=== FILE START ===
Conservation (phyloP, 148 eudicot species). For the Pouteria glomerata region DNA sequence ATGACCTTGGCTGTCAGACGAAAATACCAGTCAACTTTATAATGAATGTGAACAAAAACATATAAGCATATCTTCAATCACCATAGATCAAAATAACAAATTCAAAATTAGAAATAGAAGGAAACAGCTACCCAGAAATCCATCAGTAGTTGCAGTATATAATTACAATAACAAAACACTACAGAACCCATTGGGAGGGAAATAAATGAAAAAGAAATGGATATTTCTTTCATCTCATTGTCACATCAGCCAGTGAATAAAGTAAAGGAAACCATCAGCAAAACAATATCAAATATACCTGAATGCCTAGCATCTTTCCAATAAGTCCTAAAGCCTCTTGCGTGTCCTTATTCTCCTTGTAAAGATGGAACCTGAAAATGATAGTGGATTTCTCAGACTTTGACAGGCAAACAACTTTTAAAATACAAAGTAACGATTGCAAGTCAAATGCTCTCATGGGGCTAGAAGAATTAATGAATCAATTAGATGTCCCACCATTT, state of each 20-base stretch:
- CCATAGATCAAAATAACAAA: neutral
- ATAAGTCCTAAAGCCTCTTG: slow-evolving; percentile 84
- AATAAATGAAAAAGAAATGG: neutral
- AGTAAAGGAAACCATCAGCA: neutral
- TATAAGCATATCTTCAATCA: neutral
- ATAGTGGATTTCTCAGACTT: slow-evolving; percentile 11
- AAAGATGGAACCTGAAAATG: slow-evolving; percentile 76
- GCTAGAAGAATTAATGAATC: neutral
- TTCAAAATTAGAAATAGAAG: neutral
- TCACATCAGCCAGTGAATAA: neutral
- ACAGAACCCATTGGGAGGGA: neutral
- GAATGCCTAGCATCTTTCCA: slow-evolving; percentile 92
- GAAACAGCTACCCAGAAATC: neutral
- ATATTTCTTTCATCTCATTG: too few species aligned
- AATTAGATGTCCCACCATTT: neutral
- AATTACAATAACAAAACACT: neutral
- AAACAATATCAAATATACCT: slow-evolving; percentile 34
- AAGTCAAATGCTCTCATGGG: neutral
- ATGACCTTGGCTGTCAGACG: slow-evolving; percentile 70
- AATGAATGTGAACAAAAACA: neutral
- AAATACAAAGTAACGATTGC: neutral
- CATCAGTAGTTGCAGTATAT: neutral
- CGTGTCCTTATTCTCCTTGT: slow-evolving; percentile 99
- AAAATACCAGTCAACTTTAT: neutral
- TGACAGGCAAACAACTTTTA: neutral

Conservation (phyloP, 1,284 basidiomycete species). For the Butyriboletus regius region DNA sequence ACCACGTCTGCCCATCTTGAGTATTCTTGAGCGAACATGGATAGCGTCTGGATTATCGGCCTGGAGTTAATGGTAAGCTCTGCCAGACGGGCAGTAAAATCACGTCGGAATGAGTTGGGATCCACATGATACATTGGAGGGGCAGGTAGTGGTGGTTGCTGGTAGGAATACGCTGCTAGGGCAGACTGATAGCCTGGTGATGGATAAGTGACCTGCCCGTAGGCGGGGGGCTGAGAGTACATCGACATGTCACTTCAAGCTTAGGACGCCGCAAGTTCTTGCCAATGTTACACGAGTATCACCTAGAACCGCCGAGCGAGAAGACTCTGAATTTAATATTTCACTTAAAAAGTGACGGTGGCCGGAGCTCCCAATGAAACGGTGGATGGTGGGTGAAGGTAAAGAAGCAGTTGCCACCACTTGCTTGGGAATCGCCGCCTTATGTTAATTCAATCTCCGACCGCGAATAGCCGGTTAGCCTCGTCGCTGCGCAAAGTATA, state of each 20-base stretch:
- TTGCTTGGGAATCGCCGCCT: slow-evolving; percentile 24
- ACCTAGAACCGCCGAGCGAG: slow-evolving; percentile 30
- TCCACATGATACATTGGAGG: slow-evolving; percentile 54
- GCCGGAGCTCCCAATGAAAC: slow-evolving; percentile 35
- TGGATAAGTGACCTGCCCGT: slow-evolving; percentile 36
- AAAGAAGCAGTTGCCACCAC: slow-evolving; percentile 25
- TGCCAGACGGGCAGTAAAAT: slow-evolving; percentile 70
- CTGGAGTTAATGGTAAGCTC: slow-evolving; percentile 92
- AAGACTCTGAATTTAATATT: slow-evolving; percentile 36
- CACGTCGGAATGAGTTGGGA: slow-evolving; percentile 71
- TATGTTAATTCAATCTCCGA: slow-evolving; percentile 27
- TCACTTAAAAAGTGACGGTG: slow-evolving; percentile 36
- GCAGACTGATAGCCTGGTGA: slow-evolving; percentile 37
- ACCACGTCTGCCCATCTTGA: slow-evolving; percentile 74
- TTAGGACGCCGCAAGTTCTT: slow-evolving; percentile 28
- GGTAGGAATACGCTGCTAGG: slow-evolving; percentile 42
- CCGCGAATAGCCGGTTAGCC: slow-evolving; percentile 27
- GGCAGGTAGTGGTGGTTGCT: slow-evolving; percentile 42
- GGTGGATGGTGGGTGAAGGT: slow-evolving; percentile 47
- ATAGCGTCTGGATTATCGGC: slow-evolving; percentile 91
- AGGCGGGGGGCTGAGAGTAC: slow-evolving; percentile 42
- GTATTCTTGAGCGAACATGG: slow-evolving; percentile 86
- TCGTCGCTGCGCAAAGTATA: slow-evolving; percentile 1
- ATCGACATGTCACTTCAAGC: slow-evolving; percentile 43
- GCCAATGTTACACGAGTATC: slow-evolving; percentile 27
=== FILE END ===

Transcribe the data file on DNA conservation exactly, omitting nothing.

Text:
Conservation (phyloP, 148 eudicot species). For the Pouteria glomerata region DNA sequence ATGACCTTGGCTGTCAGACGAAAATACCAGTCAACTTTATAATGAATGTGAACAAAAACATATAAGCATATCTTCAATCACCATAGATCAAAATAACAAATTCAAAATTAGAAATAGAAGGAAACAGCTACCCAGAAATCCATCAGTAGTTGCAGTATATAATTACAATAACAAAACACTACAGAACCCATTGGGAGGGAAATAAATGAAAAAGAAATGGATATTTCTTTCATCTCATTGTCACATCAGCCAGTGAATAAAGTAAAGGAAACCATCAGCAAAACAATATCAAATATACCTGAATGCCTAGCATCTTTCCAATAAGTCCTAAAGCCTCTTGCGTGTCCTTATTCTCCTTGTAAAGATGGAACCTGAAAATGATAGTGGATTTCTCAGACTTTGACAGGCAAACAACTTTTAAAATACAAAGTAACGATTGCAAGTCAAATGCTCTCATGGGGCTAGAAGAATTAATGAATCAATTAGATGTCCCACCATTT, state of each 20-base stretch:
- CCATAGATCAAAATAACAAA: neutral
- ATAAGTCCTAAAGCCTCTTG: slow-evolving; percentile 84
- AATAAATGAAAAAGAAATGG: neutral
- AGTAAAGGAAACCATCAGCA: neutral
- TATAAGCATATCTTCAATCA: neutral
- ATAGTGGATTTCTCAGACTT: slow-evolving; percentile 11
- AAAGATGGAACCTGAAAATG: slow-evolving; percentile 76
- GCTAGAAGAATTAATGAATC: neutral
- TTCAAAATTAGAAATAGAAG: neutral
- TCACATCAGCCAGTGAATAA: neutral
- ACAGAACCCATTGGGAGGGA: neutral
- GAATGCCTAGCATCTTTCCA: slow-evolving; percentile 92
- GAAACAGCTACCCAGAAATC: neutral
- ATATTTCTTTCATCTCATTG: too few species aligned
- AATTAGATGTCCCACCATTT: neutral
- AATTACAATAACAAAACACT: neutral
- AAACAATATCAAATATACCT: slow-evolving; percentile 34
- AAGTCAAATGCTCTCATGGG: neutral
- ATGACCTTGGCTGTCAGACG: slow-evolving; percentile 70
- AATGAATGTGAACAAAAACA: neutral
- AAATACAAAGTAACGATTGC: neutral
- CATCAGTAGTTGCAGTATAT: neutral
- CGTGTCCTTATTCTCCTTGT: slow-evolving; percentile 99
- AAAATACCAGTCAACTTTAT: neutral
- TGACAGGCAAACAACTTTTA: neutral

Conservation (phyloP, 1,284 basidiomycete species). For the Butyriboletus regius region DNA sequence ACCACGTCTGCCCATCTTGAGTATTCTTGAGCGAACATGGATAGCGTCTGGATTATCGGCCTGGAGTTAATGGTAAGCTCTGCCAGACGGGCAGTAAAATCACGTCGGAATGAGTTGGGATCCACATGATACATTGGAGGGGCAGGTAGTGGTGGTTGCTGGTAGGAATACGCTGCTAGGGCAGACTGATAGCCTGGTGATGGATAAGTGACCTGCCCGTAGGCGGGGGGCTGAGAGTACATCGACATGTCACTTCAAGCTTAGGACGCCGCAAGTTCTTGCCAATGTTACACGAGTATCACCTAGAACCGCCGAGCGAGAAGACTCTGAATTTAATATTTCACTTAAAAAGTGACGGTGGCCGGAGCTCCCAATGAAACGGTGGATGGTGGGTGAAGGTAAAGAAGCAGTTGCCACCACTTGCTTGGGAATCGCCGCCTTATGTTAATTCAATCTCCGACCGCGAATAGCCGGTTAGCCTCGTCGCTGCGCAAAGTATA, state of each 20-base stretch:
- TTGCTTGGGAATCGCCGCCT: slow-evolving; percentile 24
- ACCTAGAACCGCCGAGCGAG: slow-evolving; percentile 30
- TCCACATGATACATTGGAGG: slow-evolving; percentile 54
- GCCGGAGCTCCCAATGAAAC: slow-evolving; percentile 35
- TGGATAAGTGACCTGCCCGT: slow-evolving; percentile 36
- AAAGAAGCAGTTGCCACCAC: slow-evolving; percentile 25
- TGCCAGACGGGCAGTAAAAT: slow-evolving; percentile 70
- CTGGAGTTAATGGTAAGCTC: slow-evolving; percentile 92
- AAGACTCTGAATTTAATATT: slow-evolving; percentile 36
- CACGTCGGAATGAGTTGGGA: slow-evolving; percentile 71
- TATGTTAATTCAATCTCCGA: slow-evolving; percentile 27
- TCACTTAAAAAGTGACGGTG: slow-evolving; percentile 36
- GCAGACTGATAGCCTGGTGA: slow-evolving; percentile 37
- ACCACGTCTGCCCATCTTGA: slow-evolving; percentile 74
- TTAGGACGCCGCAAGTTCTT: slow-evolving; percentile 28
- GGTAGGAATACGCTGCTAGG: slow-evolving; percentile 42
- CCGCGAATAGCCGGTTAGCC: slow-evolving; percentile 27
- GGCAGGTAGTGGTGGTTGCT: slow-evolving; percentile 42
- GGTGGATGGTGGGTGAAGGT: slow-evolving; percentile 47
- ATAGCGTCTGGATTATCGGC: slow-evolving; percentile 91
- AGGCGGGGGGCTGAGAGTAC: slow-evolving; percentile 42
- GTATTCTTGAGCGAACATGG: slow-evolving; percentile 86
- TCGTCGCTGCGCAAAGTATA: slow-evolving; percentile 1
- ATCGACATGTCACTTCAAGC: slow-evolving; percentile 43
- GCCAATGTTACACGAGTATC: slow-evolving; percentile 27